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Troops led by Assad’s brother likely to blame for chemical weapons, Syrian activists say
Mr. al-Labwani, who has provided U.S. and British intelligence with information on the Assad regime’s use of chemical weapons, said he thinks Al Wahdat Al Khassah — the regime’s special forces — and the Republican Guard are responsible for the chemical weapons attacks.
Syrian opposition activists say it is hard to tell with certainty where the regime stores its chemical weapons.
“They used to store it in the mountains, but [Mr. Assad] has since spread the chemical weapons all over,” said Mr. al-Labwani. He said the regime has mobile “factories” to activate the chemical weapons.
Only a secret group of regime insiders is aware of the location of the regime’s chemical weapons. “Even the people in the [Syrian government] ministries don’t know who these people are or where the chemicals are mixed,” said Sami Ibrahim, a Damascus-based spokesman for the Syrian Network for Human Rights.
Mr. Ibrahim said that besides the Aug. 21 attack a series of chemical attacks of lesser degrees of lethality have taken place across Syria, including in the cities of Homs, Aleppo and Idlib. “This indicates that there is a centralized command” behind these attacks, said Mr. Ibrahim.
Syrian opposition sources say the regime used napalm or a napalm-like substance to attack civilians in Aleppo on Monday.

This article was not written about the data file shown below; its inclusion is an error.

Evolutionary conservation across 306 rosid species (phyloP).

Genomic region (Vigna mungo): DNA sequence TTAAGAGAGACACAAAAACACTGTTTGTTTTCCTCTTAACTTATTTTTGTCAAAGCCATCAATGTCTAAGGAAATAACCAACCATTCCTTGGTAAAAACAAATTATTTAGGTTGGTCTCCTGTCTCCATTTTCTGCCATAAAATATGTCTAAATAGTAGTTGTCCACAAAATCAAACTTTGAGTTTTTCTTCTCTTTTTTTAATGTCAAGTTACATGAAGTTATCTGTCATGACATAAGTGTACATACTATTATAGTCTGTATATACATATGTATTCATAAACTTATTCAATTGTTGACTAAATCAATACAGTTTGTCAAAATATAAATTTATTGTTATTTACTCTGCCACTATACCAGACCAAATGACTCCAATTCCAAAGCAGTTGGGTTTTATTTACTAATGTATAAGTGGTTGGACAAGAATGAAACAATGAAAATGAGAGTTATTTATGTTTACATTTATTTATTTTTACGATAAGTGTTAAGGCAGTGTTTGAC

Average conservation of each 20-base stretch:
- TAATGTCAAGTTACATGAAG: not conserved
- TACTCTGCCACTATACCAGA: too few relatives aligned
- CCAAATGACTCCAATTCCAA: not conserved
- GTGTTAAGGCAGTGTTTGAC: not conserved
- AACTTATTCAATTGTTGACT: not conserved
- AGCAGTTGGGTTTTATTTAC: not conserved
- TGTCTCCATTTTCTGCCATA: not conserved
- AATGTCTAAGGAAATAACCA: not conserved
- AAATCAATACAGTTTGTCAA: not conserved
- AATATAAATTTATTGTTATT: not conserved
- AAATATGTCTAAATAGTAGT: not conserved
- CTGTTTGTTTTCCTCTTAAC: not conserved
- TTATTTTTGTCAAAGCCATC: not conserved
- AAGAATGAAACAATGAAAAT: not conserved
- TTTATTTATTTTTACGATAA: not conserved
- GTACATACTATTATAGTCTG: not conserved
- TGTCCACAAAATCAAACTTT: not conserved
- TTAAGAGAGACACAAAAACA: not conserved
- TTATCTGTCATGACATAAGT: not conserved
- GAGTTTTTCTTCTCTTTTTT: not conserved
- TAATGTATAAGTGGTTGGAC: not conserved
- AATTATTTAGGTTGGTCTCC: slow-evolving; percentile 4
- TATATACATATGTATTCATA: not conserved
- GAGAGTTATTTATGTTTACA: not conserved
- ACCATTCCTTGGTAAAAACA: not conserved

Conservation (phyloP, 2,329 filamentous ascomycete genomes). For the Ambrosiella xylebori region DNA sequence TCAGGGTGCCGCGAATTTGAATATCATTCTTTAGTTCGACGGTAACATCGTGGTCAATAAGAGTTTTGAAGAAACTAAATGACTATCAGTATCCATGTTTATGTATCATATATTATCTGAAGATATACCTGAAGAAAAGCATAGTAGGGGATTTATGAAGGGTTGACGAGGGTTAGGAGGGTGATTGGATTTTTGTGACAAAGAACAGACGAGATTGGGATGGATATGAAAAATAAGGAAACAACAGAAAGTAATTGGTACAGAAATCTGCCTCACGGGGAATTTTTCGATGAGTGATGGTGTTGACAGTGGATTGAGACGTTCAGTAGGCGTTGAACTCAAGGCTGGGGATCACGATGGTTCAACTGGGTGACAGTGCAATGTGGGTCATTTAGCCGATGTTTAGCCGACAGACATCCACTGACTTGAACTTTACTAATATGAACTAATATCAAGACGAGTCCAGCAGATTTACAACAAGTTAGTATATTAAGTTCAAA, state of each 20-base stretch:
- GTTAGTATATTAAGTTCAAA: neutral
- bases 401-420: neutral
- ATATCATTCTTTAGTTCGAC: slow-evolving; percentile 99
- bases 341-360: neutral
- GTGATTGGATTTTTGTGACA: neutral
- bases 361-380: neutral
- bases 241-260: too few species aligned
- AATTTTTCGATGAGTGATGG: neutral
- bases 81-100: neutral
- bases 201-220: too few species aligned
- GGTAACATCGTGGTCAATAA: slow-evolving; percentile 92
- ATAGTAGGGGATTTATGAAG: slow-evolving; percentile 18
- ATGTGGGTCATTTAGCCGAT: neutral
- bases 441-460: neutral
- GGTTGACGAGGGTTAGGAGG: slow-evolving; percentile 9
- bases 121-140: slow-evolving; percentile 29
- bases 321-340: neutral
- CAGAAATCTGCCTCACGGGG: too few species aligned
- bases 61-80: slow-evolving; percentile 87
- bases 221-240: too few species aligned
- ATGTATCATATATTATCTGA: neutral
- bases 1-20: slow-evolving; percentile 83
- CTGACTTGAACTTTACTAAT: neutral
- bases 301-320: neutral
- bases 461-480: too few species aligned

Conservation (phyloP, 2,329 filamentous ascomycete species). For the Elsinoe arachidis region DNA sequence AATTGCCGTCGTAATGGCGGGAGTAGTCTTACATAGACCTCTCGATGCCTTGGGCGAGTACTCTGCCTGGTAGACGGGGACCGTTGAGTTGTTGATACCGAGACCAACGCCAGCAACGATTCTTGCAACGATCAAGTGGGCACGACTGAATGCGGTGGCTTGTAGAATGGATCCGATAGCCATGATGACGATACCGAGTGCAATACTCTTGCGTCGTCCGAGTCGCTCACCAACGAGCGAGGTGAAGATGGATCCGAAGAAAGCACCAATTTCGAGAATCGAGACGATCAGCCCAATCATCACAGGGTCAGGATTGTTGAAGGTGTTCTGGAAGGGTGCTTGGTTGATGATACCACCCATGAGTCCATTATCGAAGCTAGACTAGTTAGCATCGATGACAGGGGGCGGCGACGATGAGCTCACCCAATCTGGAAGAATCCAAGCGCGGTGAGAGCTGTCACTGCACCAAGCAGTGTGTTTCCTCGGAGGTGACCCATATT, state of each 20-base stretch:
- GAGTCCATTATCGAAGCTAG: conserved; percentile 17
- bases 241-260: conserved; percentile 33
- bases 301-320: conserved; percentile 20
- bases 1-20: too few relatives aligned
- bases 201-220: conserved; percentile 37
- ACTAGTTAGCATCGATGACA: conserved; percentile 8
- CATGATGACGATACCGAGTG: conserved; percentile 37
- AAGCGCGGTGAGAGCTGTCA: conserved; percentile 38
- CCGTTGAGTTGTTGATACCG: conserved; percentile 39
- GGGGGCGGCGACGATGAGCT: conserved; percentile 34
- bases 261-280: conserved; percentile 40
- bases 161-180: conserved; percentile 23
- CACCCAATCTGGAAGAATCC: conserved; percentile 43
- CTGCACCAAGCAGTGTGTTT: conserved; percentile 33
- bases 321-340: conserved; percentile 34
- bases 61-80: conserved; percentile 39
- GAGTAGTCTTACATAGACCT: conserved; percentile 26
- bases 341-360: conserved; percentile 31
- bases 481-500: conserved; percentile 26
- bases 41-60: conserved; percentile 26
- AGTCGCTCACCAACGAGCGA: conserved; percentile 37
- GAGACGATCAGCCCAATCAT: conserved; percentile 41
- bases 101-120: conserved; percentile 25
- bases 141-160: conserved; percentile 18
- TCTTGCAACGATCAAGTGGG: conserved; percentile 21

Did the order for the Aug. 21 attack come from Mr. Assad?
“It’s probably more accurate to think of the regime as a sort of clique of various influential family as well as security actors,” said Faysal Itani, a fellow with the Atlantic Council’s Rafik Hariri Center for the Middle East. “So, even if it did not come from Assad himself, even though he is a sort of first among equals, then it still did come technically from the regime. This is a very tight-knit group of people. They don’t always agree about tactical issues but they do agree on broader strategic ones.”
Could the attack have been conducted without Mr. Assad’s knowledge?
“If that were the case it would indicate a very large breakdown in the chain of command on the Syrian government side,” said Elizabeth O’Bagy, a senior research analyst at the Institute for the Study of War. “The president has to approve the use of chemical weapons, either personally or through one of his official delegates. It is very unlikely that there were some sort of groups that were able to get their hands on chemical weapons who were able to launch the attacks without the senior-most leadership finding out about it.”
Western analysts and Syrian opposition activists are unable to say with certainty whether the Assad regime still controls its chemical weapons stockpiles, which include sarin gas, mustard gas and the nerve agent VX.
Jeremy Shapiro, a visiting scholar at the Brookings Institution, says its the regime’s responsibility to control these stockpiles.
“President Obama was very clear that it is the Syrian regime’s responsibility to maintain control over its chemical weapons, and if its lost control of its generals’ use of chemical weapons, that is just as bad, frankly,” said Mr. Shapiro.
© Copyright 2013 The Washington Times, LLC. Click here for reprint permission.
About the Author
Ashish Kumar Sen is a reporter covering foreign policy and international developments for The Washington Times.
Prior to joining The Times, Mr. Sen worked for publications in Asia and the Middle East. His work has appeared in a number of publications and online news sites including the British Broadcasting Corp., Asia Times Online and Outlook magazine.
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